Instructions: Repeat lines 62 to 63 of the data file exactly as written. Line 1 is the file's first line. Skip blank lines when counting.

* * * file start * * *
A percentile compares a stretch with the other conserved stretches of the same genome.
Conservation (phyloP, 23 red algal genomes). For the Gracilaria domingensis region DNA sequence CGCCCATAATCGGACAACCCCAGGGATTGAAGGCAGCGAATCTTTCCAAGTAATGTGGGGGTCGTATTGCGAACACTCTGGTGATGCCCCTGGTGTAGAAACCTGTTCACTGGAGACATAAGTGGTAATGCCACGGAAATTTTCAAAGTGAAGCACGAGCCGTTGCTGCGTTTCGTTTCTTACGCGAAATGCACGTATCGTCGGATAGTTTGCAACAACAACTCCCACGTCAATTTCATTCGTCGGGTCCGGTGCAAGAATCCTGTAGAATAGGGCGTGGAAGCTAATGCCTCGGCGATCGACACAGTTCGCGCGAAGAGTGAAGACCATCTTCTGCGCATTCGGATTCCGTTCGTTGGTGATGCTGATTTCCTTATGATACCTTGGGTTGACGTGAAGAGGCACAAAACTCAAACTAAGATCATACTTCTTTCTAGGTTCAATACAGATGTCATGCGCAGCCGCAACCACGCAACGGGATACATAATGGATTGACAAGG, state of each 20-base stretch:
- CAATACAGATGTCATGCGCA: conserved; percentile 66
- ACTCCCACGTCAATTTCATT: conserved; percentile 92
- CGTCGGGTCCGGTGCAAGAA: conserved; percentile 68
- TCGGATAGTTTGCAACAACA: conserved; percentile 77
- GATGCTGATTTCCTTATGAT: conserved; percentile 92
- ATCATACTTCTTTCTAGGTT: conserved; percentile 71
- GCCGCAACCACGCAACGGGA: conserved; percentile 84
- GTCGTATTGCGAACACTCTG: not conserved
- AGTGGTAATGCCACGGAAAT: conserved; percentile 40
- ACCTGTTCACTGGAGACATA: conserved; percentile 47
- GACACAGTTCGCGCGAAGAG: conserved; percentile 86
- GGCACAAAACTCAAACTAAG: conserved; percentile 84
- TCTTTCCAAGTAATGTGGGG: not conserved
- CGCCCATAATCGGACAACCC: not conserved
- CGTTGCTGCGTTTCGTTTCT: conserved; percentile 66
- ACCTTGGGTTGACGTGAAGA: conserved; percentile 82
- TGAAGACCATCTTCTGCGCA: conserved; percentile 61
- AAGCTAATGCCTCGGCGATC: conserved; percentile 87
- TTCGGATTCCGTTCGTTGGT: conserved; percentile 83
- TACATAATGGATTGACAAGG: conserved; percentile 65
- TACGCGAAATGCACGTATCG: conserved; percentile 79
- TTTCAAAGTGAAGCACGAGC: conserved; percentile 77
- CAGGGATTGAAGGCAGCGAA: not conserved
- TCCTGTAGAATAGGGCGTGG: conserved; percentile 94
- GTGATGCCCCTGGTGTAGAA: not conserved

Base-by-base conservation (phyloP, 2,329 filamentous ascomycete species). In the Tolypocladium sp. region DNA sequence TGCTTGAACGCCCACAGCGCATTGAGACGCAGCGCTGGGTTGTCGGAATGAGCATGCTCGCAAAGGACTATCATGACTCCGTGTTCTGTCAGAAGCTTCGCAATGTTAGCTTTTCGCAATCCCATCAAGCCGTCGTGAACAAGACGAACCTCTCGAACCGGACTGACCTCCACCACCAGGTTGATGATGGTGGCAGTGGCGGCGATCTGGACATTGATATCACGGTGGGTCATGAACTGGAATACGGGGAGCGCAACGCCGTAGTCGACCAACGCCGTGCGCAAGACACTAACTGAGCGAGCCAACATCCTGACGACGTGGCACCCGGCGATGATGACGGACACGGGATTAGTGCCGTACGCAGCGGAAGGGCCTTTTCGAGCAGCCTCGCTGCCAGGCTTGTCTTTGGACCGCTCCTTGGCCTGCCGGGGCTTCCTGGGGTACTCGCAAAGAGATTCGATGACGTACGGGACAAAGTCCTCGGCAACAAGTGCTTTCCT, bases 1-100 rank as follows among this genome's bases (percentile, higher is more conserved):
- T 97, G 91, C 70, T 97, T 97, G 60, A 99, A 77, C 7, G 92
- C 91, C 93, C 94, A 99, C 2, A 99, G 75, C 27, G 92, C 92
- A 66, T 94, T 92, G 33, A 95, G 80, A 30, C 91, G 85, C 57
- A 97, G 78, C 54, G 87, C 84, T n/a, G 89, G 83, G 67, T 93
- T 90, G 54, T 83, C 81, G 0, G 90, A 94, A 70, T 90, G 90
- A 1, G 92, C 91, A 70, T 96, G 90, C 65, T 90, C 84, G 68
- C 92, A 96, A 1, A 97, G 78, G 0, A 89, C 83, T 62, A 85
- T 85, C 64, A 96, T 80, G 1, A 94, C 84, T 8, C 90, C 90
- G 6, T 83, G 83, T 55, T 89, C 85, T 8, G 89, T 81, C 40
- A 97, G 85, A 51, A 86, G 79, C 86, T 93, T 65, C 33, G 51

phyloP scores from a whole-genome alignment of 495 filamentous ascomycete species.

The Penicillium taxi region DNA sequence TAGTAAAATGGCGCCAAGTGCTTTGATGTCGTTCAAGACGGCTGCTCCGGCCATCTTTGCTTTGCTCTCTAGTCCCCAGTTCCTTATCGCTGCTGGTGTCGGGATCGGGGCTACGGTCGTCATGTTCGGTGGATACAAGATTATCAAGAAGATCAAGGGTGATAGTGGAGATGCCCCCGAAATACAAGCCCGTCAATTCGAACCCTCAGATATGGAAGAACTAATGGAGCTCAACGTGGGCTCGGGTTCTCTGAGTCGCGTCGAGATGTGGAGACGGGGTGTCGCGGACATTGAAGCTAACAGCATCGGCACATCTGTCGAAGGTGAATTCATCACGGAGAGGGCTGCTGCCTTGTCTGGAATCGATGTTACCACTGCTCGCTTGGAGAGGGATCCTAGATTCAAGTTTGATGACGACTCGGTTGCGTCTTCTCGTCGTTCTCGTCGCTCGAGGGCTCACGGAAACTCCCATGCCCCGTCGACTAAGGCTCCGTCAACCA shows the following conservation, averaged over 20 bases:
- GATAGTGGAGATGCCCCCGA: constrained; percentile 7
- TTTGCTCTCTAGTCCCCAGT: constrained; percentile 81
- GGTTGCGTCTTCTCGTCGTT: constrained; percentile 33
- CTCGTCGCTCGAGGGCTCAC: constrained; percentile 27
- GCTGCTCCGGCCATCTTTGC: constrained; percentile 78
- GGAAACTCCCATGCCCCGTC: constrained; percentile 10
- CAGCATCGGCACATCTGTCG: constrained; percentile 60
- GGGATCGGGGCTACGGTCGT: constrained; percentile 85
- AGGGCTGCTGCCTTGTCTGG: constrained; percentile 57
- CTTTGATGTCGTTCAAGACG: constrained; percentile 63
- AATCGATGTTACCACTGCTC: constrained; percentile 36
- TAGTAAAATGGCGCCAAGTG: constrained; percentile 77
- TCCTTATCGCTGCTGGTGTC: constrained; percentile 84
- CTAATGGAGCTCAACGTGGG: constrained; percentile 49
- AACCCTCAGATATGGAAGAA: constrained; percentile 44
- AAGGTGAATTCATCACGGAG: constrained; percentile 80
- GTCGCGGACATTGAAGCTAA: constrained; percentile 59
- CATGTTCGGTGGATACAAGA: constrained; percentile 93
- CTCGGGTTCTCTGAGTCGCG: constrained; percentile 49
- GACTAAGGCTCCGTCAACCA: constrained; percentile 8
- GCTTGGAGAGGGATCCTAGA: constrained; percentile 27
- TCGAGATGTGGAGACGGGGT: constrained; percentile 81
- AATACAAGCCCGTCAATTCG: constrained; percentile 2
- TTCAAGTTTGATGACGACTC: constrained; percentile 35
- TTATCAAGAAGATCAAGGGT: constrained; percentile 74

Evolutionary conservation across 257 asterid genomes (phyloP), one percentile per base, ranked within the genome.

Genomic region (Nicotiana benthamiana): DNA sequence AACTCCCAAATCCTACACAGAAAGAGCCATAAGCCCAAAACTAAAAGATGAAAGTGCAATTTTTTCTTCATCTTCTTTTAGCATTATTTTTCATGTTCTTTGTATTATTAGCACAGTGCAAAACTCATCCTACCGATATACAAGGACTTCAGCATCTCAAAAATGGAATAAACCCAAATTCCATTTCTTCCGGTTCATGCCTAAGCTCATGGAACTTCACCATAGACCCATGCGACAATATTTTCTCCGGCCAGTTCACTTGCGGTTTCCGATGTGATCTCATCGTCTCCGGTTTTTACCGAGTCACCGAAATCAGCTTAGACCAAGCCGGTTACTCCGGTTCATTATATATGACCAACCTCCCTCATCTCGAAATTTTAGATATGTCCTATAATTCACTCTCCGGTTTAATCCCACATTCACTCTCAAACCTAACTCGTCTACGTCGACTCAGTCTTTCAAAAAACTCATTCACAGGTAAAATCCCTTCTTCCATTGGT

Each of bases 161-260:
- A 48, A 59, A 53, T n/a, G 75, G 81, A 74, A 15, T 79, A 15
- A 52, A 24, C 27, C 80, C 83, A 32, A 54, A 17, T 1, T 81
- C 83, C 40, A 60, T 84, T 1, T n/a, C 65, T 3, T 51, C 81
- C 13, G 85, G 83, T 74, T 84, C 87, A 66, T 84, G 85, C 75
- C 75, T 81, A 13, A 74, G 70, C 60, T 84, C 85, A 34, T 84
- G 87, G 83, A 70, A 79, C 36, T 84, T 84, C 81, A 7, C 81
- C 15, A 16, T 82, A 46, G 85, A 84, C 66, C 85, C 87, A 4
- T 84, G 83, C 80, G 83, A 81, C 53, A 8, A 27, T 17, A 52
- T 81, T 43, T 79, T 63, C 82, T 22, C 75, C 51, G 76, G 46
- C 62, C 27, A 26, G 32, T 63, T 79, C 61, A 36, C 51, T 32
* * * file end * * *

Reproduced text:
- TCGAGATGTGGAGACGGGGT: constrained; percentile 81
- AATACAAGCCCGTCAATTCG: constrained; percentile 2